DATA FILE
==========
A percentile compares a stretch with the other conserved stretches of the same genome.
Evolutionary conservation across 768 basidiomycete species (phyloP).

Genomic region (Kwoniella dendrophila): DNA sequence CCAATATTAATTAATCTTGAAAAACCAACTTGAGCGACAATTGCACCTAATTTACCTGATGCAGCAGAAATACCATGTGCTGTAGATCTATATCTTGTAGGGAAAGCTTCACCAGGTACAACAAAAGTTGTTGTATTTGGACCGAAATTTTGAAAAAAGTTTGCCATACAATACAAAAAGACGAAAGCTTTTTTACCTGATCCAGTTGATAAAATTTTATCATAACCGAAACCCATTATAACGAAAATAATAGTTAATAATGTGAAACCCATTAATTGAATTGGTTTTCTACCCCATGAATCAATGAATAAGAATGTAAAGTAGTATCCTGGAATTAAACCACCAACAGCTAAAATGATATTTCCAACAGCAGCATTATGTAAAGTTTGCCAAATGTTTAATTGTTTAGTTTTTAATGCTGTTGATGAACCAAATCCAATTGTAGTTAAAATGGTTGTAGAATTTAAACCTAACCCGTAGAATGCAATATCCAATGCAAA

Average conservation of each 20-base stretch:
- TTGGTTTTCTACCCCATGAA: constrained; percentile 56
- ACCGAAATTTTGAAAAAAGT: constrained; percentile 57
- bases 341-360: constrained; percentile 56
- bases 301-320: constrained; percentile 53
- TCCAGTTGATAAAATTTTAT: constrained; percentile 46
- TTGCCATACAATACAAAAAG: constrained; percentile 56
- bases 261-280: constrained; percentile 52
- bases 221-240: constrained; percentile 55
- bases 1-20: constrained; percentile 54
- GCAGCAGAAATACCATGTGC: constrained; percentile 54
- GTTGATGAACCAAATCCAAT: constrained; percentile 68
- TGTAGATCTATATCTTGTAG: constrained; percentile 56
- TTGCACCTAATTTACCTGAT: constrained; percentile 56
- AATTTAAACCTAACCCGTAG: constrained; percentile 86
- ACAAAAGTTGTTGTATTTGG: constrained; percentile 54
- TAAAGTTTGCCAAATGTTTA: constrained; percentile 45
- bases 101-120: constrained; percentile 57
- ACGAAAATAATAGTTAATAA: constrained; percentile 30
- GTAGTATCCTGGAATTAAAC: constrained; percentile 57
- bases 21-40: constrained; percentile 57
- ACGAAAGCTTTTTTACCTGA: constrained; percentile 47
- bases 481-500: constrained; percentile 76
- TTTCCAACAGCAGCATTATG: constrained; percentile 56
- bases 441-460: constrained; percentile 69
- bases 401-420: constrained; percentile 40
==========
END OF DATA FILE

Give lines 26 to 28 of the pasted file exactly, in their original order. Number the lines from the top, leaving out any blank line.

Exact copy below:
- bases 481-500: constrained; percentile 76
- TTTCCAACAGCAGCATTATG: constrained; percentile 56
- bases 441-460: constrained; percentile 69